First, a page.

Sustainability Protocol boosts U.S. food soybean demand

There’s export demand for sustainable U.S. soybeans in Northeast Asia, which includes Japan and Korea. Rosalind Leeck, the U.S. Soybean Export Council (USSEC) director for that region, calls Japanese and Korean demand for U.S. soybeans “relatively stable,” despite the pandemic.

“The one that we have observed over the course of the last two years, particularly as a result of COVID, has been the increased demand for soy foods, and particularly, fermented soy products,” said Leeck, speaking during a recent USSEC webinar. “As a result, that has actually increased what we’ve been able to supply to Japan from a soyfoods standpoint.”

The same is true in Korea, according to Leeck. “We have seen the food bean business and the food bean demand increase, and in both cases, the U.S. enjoys a very high market share.”

There is increased awareness among Northeast Asian consumers about sustainability, said Leeck. Japan and Korea were late to the game in the sustainability conversation, but an attitude shift with greater attention to sustainability has taken place, especially since the Tokyo Olympics. That, she said, has translated to companies taking a greater interest in sustainable soybean sourcing.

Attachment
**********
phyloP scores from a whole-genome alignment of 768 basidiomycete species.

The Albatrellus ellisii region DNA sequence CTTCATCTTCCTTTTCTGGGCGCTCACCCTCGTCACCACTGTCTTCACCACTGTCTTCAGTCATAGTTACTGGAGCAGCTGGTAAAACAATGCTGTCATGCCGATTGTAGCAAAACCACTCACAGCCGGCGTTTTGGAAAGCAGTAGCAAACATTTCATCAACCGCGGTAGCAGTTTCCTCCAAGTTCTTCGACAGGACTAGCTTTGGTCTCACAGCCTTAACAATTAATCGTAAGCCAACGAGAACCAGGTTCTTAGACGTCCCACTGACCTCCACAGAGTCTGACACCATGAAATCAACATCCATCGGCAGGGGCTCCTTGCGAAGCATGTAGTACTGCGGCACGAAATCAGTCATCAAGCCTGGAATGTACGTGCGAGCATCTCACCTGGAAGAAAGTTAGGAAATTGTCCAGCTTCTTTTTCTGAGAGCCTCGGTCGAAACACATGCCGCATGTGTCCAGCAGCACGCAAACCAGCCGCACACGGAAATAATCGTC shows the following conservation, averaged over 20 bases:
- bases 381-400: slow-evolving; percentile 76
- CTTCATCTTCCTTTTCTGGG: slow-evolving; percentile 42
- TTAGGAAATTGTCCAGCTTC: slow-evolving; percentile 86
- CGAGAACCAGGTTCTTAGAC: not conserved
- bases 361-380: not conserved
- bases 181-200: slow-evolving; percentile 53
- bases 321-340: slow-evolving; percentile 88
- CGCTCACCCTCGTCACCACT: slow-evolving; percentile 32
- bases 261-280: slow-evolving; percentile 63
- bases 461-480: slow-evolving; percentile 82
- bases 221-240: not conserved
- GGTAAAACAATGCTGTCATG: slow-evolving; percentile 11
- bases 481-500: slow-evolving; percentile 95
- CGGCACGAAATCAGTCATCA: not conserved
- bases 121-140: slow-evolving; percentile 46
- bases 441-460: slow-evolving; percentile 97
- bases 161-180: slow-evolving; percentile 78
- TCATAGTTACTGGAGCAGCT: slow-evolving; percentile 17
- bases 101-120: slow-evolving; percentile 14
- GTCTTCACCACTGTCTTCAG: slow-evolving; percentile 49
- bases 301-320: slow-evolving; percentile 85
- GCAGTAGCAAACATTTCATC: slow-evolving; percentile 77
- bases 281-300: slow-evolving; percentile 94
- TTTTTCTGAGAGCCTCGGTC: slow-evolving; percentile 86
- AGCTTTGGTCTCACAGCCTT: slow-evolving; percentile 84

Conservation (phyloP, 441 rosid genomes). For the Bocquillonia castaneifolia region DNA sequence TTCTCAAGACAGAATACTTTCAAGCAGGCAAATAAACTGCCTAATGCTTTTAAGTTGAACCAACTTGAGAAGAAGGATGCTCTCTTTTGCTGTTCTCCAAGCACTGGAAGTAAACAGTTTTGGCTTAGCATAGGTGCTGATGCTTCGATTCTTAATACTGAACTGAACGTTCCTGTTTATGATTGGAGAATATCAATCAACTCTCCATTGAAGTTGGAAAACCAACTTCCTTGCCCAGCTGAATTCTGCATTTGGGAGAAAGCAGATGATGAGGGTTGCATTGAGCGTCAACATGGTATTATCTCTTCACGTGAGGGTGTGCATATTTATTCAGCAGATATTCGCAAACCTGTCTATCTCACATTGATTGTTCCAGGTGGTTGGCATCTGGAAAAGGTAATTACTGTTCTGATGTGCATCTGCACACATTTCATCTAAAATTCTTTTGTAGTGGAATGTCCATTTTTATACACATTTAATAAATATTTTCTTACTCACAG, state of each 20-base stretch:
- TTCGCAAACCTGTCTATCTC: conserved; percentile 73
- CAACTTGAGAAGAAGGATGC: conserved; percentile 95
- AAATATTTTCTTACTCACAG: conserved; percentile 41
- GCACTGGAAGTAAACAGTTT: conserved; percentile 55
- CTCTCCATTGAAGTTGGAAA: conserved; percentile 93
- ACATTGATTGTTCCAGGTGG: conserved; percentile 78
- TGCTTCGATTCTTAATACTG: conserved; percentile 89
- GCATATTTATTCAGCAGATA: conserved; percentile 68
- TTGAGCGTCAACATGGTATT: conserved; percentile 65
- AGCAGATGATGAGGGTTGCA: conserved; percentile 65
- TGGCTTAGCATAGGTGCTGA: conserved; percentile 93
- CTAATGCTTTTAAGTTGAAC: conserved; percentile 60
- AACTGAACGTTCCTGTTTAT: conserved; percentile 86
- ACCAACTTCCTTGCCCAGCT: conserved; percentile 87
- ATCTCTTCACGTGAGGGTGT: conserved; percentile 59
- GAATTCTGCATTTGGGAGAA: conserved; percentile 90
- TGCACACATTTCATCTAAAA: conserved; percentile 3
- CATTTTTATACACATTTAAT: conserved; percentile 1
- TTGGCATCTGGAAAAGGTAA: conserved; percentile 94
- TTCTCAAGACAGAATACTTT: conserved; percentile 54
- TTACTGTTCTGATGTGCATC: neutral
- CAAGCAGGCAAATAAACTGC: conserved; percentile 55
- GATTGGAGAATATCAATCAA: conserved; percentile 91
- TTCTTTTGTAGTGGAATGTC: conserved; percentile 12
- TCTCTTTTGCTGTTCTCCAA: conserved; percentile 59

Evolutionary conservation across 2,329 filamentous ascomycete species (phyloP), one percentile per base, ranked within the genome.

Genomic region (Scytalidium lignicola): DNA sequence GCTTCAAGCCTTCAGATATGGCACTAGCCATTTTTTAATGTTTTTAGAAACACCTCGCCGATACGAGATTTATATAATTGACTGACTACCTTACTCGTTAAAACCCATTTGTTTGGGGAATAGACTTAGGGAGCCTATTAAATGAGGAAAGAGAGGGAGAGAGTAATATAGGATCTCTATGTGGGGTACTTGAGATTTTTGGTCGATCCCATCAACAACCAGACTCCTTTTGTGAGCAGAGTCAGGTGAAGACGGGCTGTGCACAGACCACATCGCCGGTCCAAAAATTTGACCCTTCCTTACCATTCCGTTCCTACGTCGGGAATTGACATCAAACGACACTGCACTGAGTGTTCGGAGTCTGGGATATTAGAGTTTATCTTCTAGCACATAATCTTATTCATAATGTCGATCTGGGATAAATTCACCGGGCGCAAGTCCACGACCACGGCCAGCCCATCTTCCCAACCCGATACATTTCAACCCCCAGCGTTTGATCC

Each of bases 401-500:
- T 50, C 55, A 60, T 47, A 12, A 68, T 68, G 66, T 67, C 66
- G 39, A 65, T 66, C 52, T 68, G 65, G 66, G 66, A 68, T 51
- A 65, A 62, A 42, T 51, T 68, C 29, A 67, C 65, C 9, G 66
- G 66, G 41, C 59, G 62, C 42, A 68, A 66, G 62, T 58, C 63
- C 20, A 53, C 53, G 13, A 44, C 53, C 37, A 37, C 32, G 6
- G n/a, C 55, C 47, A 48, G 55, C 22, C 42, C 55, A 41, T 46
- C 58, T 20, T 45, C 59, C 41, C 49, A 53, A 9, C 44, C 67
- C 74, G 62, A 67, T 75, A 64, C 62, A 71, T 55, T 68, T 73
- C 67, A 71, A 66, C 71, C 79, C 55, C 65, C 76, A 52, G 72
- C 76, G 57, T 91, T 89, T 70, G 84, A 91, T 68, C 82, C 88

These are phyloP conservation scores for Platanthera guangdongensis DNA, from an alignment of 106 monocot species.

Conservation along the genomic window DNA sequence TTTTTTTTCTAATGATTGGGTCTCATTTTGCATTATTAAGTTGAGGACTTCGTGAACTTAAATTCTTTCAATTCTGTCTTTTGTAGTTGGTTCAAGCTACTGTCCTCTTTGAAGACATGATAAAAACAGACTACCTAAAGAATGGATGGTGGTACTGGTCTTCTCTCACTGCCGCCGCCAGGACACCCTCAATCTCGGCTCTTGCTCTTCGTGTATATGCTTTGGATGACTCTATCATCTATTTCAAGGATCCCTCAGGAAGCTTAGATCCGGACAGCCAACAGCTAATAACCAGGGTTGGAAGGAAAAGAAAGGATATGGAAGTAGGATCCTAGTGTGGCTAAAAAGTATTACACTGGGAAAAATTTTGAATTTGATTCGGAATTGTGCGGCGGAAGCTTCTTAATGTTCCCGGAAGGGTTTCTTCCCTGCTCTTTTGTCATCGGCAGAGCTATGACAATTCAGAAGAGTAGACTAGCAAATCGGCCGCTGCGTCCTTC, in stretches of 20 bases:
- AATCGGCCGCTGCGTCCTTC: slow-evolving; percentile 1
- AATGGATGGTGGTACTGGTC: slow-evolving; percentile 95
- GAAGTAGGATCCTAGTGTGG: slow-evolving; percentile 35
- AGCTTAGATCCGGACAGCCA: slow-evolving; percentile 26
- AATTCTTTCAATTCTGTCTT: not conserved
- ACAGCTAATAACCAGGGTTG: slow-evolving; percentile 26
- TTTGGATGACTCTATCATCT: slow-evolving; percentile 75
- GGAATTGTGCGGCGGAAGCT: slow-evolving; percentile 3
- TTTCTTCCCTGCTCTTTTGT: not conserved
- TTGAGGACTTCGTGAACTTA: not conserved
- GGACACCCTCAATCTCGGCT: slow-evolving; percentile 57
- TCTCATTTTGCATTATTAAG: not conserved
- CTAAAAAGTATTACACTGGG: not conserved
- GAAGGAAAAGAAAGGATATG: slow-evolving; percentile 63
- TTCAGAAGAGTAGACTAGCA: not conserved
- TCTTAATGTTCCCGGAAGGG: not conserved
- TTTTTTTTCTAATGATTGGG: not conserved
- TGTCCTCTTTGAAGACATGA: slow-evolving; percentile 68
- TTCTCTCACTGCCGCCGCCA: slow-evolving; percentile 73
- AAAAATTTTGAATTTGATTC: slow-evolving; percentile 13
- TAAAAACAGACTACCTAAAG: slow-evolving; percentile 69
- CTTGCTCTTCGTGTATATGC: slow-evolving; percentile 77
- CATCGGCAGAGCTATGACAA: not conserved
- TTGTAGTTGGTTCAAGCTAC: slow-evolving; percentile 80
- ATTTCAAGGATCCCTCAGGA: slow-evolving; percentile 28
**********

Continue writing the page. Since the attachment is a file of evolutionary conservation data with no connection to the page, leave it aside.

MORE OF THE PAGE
“We’ve been able to, as the U.S. soy industry through our Soy Sustainability Assurance Protocol, provide that solution, to provide that verification of sustainable sourcing, the sustainable production for the consumers and for the industry in Japan and Korea,” she said.

Specifically, the South Korea-based Lotte Food Company saw increased business when it began labeling as sustainable its vegetable oil made from U.S. grown soybeans. That labeling is seen as a key marketing opportunity for the food company, demonstrating to consumers the company’s sustainability criteria.

Several companies in Japan have adopted the Soy Sustainability Assurance Protocol, displaying the logo on their products. “Japan leads the world in having the most companies utilizing the logo and the most consumer-facing products with hundreds of them with the sustainable U.S. Soy logo on it,” said Leeck, “so we’re quite excited about that.”